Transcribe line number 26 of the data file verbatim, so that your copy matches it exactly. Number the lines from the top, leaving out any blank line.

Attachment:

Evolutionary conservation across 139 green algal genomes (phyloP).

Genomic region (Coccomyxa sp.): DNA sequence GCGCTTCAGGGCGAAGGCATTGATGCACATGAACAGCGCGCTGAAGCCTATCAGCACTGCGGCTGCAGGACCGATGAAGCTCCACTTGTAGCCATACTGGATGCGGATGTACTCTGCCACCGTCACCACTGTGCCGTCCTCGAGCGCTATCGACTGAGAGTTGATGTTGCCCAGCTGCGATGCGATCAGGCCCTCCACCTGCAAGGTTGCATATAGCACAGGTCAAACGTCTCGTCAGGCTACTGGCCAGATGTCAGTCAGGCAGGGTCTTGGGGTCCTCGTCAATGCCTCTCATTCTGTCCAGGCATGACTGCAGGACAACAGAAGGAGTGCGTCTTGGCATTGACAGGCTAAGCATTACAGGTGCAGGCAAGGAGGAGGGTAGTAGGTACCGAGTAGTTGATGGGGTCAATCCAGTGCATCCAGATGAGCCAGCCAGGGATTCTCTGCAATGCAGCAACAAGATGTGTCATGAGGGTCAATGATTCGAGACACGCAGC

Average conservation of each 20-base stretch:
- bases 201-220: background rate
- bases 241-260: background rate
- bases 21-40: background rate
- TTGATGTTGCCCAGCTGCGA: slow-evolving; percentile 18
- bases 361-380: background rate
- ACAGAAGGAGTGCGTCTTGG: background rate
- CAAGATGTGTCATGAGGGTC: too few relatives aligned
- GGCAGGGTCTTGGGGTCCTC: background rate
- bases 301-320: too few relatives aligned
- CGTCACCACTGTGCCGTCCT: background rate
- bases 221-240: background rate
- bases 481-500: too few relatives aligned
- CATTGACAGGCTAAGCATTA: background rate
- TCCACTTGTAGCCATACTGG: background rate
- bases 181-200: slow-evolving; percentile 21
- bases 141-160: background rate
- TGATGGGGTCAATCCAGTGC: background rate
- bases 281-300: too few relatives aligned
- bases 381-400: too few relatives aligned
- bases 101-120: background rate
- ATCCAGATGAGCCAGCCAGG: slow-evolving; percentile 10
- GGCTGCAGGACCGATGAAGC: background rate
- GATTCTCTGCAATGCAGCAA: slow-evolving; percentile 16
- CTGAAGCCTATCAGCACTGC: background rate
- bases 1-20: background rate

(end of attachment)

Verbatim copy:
- GATTCTCTGCAATGCAGCAA: slow-evolving; percentile 16